Update 1:05 P.M.: the full -- and highly controversial -- Nunes memo can be read here.
President Trump released the long-awaited "Nunes memo" Friday, a move that is pitting House Republicans and the president against the FBI, the Department of Justice, and Democrats who are accusing Republicans of endangering democracy.
Trump is releasing the memo because, as he tweeted Friday, “top Leadership and Investigators of the FBI and the Justice Department have politicized the sacred investigative process in favor of Democrats and against Republicans.
Here is everything we know about the memo:
What is it?
It's six pages pages written by Republican Rep. Devin Nunes of California, the chairman of the House Permanent Select Committee. It contains classified information relating to the Russia investigation that potentially will undercut its credibility. Through a never-before-used procedural rule, the committee and the president have the power to release it without permission from the intelligence community. Nunes said the intelligence community had “stonewalled Congress’ demands for information for nearly a year.”
What we know about what it says
The memo suggests that the FBI and the Justice Department relied, in part, on the infamous Steele dossier to justify surveilling Trump campaign foreign policy adviser Carter Page during the presidential campaign and afterward, according to people who have described the memo to various media outlets. The memo reportedly says that the FBI did not properly disclose to the FISA court that the dossier was funded by political opponents of Donald Trump including Democrat Hillary Clinton. It also may single out Deputy Attorney General Rod Rosenstein, who is overseeing special counsel Robert Mueller’s investigation, for reauthorizing that surveillance in 2017.
“It’s clear that top officials used unverified information in a court document to fuel a counter-intelligence investigation during an American political campaign,” Nunes said in a statement Wednesday evening. “Once the truth gets out, we can begin taking steps to ensure our intelligence agencies and courts are never misused like this again.”
Why the FBI/DOJ is angry
The memo reportedly accuses the FBI and the Department of Justice of abusing their power behind closed doors in order to hurt the Republican Party. It also reportedly reveals classified information without going through the usual vetting and redaction process, which is overseen by the FBI and the Justice Department.
In response to these accusations that undermine their credibility as nonpartisan enforcers of the law and freezing them out of the process, the FBI and the Justice Department took the extraordinary step of publicly rebuking the House Intelligence Committee the last two weeks. “As expressed during our initial review, we have grave concerns about material omissions of fact that fundamentally impact the memo's accuracy,” said the FBI in an unsigned statement.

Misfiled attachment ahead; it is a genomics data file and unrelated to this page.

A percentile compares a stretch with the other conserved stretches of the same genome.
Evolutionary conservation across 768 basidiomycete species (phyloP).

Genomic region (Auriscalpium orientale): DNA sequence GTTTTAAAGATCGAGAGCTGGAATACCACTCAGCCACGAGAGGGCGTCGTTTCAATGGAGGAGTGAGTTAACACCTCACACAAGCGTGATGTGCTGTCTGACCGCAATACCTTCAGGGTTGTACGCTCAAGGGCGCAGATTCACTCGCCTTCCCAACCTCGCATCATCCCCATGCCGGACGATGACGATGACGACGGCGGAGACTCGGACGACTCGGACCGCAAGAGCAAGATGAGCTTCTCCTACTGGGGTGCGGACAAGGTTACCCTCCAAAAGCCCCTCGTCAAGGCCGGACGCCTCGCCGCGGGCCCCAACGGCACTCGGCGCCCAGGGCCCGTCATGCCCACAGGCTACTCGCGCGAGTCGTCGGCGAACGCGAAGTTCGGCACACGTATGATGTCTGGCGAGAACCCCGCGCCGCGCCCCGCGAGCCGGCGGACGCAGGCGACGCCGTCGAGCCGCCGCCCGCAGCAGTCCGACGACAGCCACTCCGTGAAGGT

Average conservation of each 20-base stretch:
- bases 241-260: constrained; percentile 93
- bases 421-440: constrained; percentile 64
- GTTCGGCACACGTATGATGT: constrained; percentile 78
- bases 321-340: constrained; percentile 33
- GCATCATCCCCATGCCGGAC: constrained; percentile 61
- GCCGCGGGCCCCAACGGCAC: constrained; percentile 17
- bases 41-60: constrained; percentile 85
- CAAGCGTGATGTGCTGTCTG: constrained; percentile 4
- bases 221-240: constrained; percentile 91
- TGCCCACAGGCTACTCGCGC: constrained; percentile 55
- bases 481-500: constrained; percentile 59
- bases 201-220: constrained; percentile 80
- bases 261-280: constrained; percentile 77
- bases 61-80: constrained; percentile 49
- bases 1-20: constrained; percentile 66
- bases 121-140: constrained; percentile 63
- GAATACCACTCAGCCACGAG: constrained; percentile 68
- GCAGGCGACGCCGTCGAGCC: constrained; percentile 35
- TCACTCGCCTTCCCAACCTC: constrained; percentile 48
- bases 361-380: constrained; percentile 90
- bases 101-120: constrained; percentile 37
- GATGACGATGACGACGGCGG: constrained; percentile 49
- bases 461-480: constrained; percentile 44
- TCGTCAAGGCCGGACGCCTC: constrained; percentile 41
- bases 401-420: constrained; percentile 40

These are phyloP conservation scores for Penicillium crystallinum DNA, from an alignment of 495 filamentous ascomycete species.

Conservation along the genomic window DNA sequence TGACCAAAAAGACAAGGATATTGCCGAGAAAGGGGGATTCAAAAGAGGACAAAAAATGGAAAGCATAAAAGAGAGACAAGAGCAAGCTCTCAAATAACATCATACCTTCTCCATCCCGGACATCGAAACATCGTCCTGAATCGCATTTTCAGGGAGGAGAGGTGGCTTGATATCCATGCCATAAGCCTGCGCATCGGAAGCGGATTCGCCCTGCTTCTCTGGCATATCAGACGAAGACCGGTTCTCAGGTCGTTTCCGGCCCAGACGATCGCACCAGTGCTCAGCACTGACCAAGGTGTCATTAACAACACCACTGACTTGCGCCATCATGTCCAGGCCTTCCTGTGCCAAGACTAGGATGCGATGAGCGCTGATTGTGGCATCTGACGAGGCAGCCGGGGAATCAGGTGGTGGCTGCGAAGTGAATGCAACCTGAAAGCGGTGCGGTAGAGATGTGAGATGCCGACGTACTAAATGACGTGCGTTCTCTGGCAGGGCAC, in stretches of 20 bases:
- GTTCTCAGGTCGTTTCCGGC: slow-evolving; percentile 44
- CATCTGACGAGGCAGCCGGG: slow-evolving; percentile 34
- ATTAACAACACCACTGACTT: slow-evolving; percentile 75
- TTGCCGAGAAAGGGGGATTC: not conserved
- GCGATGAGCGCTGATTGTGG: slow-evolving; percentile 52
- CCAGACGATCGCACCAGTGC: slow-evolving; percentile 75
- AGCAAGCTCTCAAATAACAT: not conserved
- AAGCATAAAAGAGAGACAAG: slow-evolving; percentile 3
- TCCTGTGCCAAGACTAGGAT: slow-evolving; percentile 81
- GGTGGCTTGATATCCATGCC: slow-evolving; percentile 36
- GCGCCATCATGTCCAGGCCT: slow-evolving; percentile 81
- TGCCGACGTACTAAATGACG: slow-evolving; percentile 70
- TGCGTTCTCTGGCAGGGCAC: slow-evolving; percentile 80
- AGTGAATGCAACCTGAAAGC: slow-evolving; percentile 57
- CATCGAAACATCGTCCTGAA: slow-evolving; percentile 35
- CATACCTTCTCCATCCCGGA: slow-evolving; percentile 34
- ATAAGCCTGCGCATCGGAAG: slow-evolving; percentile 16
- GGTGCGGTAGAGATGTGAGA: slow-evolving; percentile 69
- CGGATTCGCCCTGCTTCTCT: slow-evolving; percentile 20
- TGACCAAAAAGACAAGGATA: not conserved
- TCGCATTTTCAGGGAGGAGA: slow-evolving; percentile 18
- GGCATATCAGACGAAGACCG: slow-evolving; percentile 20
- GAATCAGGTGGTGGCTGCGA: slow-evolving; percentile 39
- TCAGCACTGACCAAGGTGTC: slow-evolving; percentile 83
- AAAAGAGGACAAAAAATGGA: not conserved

Assistant attorney general Stephen Boyd echoed that sentiment in his own letter to Nunes. “We do not understand why the committee would possibly seek to disclose classified and law enforcement sensitive information without first consulting with the relevant members of the intelligence community,” Boyd wrote.
Why the Democrats are angry
Many Democrats say they are concerned about national security and releasing classified information. But the more likely reason that Democrats are so angry is that this memo is a blatant and potentially misleading effort to undermine the Russia investigation and help protect Trump at the cost of eroding trust in American institutions. Democrats prepared their own memo to counter Nunes’ but the Republicans on the committee blocked its release, further infuriating Democrats.
Why this is all highly unusual
It’s not just unusual, it’s unprecedented. In the aftermath of Watergate and the Church Committee that investigated abuse by the intelligence community, the congressional intelligence committees gave themselves the power to release classified information if “the public interest would be served by such disclosure.” That explanation and the procedure is laid out in Rule X, Clause 11, paragraph (g) of the House of Representatives’ standing rules.
But Congress has never used that authority according to a recent report by the Congressional Research Service. Until now.
What we still don't know
- We don’t know what the Justice Department and the FBI want redacted.
- We don’t know if Devin Nunes wrote this memo at the instruction of or in collaboration with the White House.
- We don’t know what the fallout will be. Does FBI Director Christopher Wray resign after being overruled by the president? Does Trump use the memo as justification to fire Rosenstein and take control of the Russia investigation?